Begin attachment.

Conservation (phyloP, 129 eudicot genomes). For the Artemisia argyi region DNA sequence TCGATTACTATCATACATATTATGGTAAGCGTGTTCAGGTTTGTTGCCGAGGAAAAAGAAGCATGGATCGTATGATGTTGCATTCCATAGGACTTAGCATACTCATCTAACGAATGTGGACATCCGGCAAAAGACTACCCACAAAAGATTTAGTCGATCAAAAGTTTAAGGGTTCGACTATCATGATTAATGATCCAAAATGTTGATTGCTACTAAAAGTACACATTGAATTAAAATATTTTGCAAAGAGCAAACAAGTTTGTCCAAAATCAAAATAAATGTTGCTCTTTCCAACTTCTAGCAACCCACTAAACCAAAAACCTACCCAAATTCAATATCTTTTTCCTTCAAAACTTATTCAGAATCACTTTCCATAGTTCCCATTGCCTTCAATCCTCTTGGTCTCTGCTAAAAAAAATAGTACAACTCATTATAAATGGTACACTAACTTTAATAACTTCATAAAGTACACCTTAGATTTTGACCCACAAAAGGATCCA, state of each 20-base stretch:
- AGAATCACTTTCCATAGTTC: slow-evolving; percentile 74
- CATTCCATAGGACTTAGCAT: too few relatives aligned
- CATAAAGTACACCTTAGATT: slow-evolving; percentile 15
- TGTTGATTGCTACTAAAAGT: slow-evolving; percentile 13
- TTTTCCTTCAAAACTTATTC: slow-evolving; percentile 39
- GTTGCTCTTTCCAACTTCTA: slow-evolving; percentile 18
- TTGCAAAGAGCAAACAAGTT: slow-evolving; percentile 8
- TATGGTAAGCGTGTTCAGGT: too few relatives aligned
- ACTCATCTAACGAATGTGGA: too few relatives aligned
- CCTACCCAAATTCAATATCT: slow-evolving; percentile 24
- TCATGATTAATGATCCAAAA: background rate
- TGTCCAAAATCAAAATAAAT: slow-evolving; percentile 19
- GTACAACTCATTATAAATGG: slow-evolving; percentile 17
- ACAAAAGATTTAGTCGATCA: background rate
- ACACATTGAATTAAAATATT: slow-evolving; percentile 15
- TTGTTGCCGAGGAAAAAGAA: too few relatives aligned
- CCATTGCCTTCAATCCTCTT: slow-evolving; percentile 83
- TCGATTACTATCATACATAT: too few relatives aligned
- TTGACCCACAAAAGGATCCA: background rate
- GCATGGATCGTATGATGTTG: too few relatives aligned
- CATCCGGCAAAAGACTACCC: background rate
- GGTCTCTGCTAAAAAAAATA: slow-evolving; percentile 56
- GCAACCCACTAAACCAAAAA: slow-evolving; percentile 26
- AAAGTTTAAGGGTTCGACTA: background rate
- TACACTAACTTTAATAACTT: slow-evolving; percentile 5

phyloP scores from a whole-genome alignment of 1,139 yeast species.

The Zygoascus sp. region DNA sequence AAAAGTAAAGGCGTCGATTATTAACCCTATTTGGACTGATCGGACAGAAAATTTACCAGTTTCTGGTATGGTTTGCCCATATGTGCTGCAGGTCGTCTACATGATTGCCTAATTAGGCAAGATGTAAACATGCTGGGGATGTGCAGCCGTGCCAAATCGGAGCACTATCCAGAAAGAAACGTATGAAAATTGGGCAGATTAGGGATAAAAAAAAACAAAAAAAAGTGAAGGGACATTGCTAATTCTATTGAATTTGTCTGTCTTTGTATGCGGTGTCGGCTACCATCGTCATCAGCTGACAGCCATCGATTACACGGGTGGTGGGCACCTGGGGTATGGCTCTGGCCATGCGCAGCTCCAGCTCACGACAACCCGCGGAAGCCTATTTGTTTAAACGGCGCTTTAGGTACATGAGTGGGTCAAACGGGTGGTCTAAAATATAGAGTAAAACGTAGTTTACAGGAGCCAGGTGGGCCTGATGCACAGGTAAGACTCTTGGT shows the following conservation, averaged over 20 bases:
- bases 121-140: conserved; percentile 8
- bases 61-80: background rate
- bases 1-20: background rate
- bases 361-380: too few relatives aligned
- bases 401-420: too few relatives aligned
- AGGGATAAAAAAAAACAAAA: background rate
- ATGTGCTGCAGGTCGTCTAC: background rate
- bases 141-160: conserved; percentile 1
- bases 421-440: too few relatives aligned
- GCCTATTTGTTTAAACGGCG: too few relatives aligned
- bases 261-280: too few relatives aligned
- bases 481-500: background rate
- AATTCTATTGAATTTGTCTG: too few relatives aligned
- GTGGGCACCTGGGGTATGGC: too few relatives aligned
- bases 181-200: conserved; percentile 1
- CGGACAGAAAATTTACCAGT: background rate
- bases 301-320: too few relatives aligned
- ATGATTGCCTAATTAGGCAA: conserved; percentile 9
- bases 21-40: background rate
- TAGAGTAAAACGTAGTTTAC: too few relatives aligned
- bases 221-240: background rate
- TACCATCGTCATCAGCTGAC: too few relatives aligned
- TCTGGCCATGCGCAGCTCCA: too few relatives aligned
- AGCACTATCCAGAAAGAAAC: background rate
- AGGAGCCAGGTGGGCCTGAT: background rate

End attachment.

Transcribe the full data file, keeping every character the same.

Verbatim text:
Conservation (phyloP, 129 eudicot genomes). For the Artemisia argyi region DNA sequence TCGATTACTATCATACATATTATGGTAAGCGTGTTCAGGTTTGTTGCCGAGGAAAAAGAAGCATGGATCGTATGATGTTGCATTCCATAGGACTTAGCATACTCATCTAACGAATGTGGACATCCGGCAAAAGACTACCCACAAAAGATTTAGTCGATCAAAAGTTTAAGGGTTCGACTATCATGATTAATGATCCAAAATGTTGATTGCTACTAAAAGTACACATTGAATTAAAATATTTTGCAAAGAGCAAACAAGTTTGTCCAAAATCAAAATAAATGTTGCTCTTTCCAACTTCTAGCAACCCACTAAACCAAAAACCTACCCAAATTCAATATCTTTTTCCTTCAAAACTTATTCAGAATCACTTTCCATAGTTCCCATTGCCTTCAATCCTCTTGGTCTCTGCTAAAAAAAATAGTACAACTCATTATAAATGGTACACTAACTTTAATAACTTCATAAAGTACACCTTAGATTTTGACCCACAAAAGGATCCA, state of each 20-base stretch:
- AGAATCACTTTCCATAGTTC: slow-evolving; percentile 74
- CATTCCATAGGACTTAGCAT: too few relatives aligned
- CATAAAGTACACCTTAGATT: slow-evolving; percentile 15
- TGTTGATTGCTACTAAAAGT: slow-evolving; percentile 13
- TTTTCCTTCAAAACTTATTC: slow-evolving; percentile 39
- GTTGCTCTTTCCAACTTCTA: slow-evolving; percentile 18
- TTGCAAAGAGCAAACAAGTT: slow-evolving; percentile 8
- TATGGTAAGCGTGTTCAGGT: too few relatives aligned
- ACTCATCTAACGAATGTGGA: too few relatives aligned
- CCTACCCAAATTCAATATCT: slow-evolving; percentile 24
- TCATGATTAATGATCCAAAA: background rate
- TGTCCAAAATCAAAATAAAT: slow-evolving; percentile 19
- GTACAACTCATTATAAATGG: slow-evolving; percentile 17
- ACAAAAGATTTAGTCGATCA: background rate
- ACACATTGAATTAAAATATT: slow-evolving; percentile 15
- TTGTTGCCGAGGAAAAAGAA: too few relatives aligned
- CCATTGCCTTCAATCCTCTT: slow-evolving; percentile 83
- TCGATTACTATCATACATAT: too few relatives aligned
- TTGACCCACAAAAGGATCCA: background rate
- GCATGGATCGTATGATGTTG: too few relatives aligned
- CATCCGGCAAAAGACTACCC: background rate
- GGTCTCTGCTAAAAAAAATA: slow-evolving; percentile 56
- GCAACCCACTAAACCAAAAA: slow-evolving; percentile 26
- AAAGTTTAAGGGTTCGACTA: background rate
- TACACTAACTTTAATAACTT: slow-evolving; percentile 5

phyloP scores from a whole-genome alignment of 1,139 yeast species.

The Zygoascus sp. region DNA sequence AAAAGTAAAGGCGTCGATTATTAACCCTATTTGGACTGATCGGACAGAAAATTTACCAGTTTCTGGTATGGTTTGCCCATATGTGCTGCAGGTCGTCTACATGATTGCCTAATTAGGCAAGATGTAAACATGCTGGGGATGTGCAGCCGTGCCAAATCGGAGCACTATCCAGAAAGAAACGTATGAAAATTGGGCAGATTAGGGATAAAAAAAAACAAAAAAAAGTGAAGGGACATTGCTAATTCTATTGAATTTGTCTGTCTTTGTATGCGGTGTCGGCTACCATCGTCATCAGCTGACAGCCATCGATTACACGGGTGGTGGGCACCTGGGGTATGGCTCTGGCCATGCGCAGCTCCAGCTCACGACAACCCGCGGAAGCCTATTTGTTTAAACGGCGCTTTAGGTACATGAGTGGGTCAAACGGGTGGTCTAAAATATAGAGTAAAACGTAGTTTACAGGAGCCAGGTGGGCCTGATGCACAGGTAAGACTCTTGGT shows the following conservation, averaged over 20 bases:
- bases 121-140: conserved; percentile 8
- bases 61-80: background rate
- bases 1-20: background rate
- bases 361-380: too few relatives aligned
- bases 401-420: too few relatives aligned
- AGGGATAAAAAAAAACAAAA: background rate
- ATGTGCTGCAGGTCGTCTAC: background rate
- bases 141-160: conserved; percentile 1
- bases 421-440: too few relatives aligned
- GCCTATTTGTTTAAACGGCG: too few relatives aligned
- bases 261-280: too few relatives aligned
- bases 481-500: background rate
- AATTCTATTGAATTTGTCTG: too few relatives aligned
- GTGGGCACCTGGGGTATGGC: too few relatives aligned
- bases 181-200: conserved; percentile 1
- CGGACAGAAAATTTACCAGT: background rate
- bases 301-320: too few relatives aligned
- ATGATTGCCTAATTAGGCAA: conserved; percentile 9
- bases 21-40: background rate
- TAGAGTAAAACGTAGTTTAC: too few relatives aligned
- bases 221-240: background rate
- TACCATCGTCATCAGCTGAC: too few relatives aligned
- TCTGGCCATGCGCAGCTCCA: too few relatives aligned
- AGCACTATCCAGAAAGAAAC: background rate
- AGGAGCCAGGTGGGCCTGAT: background rate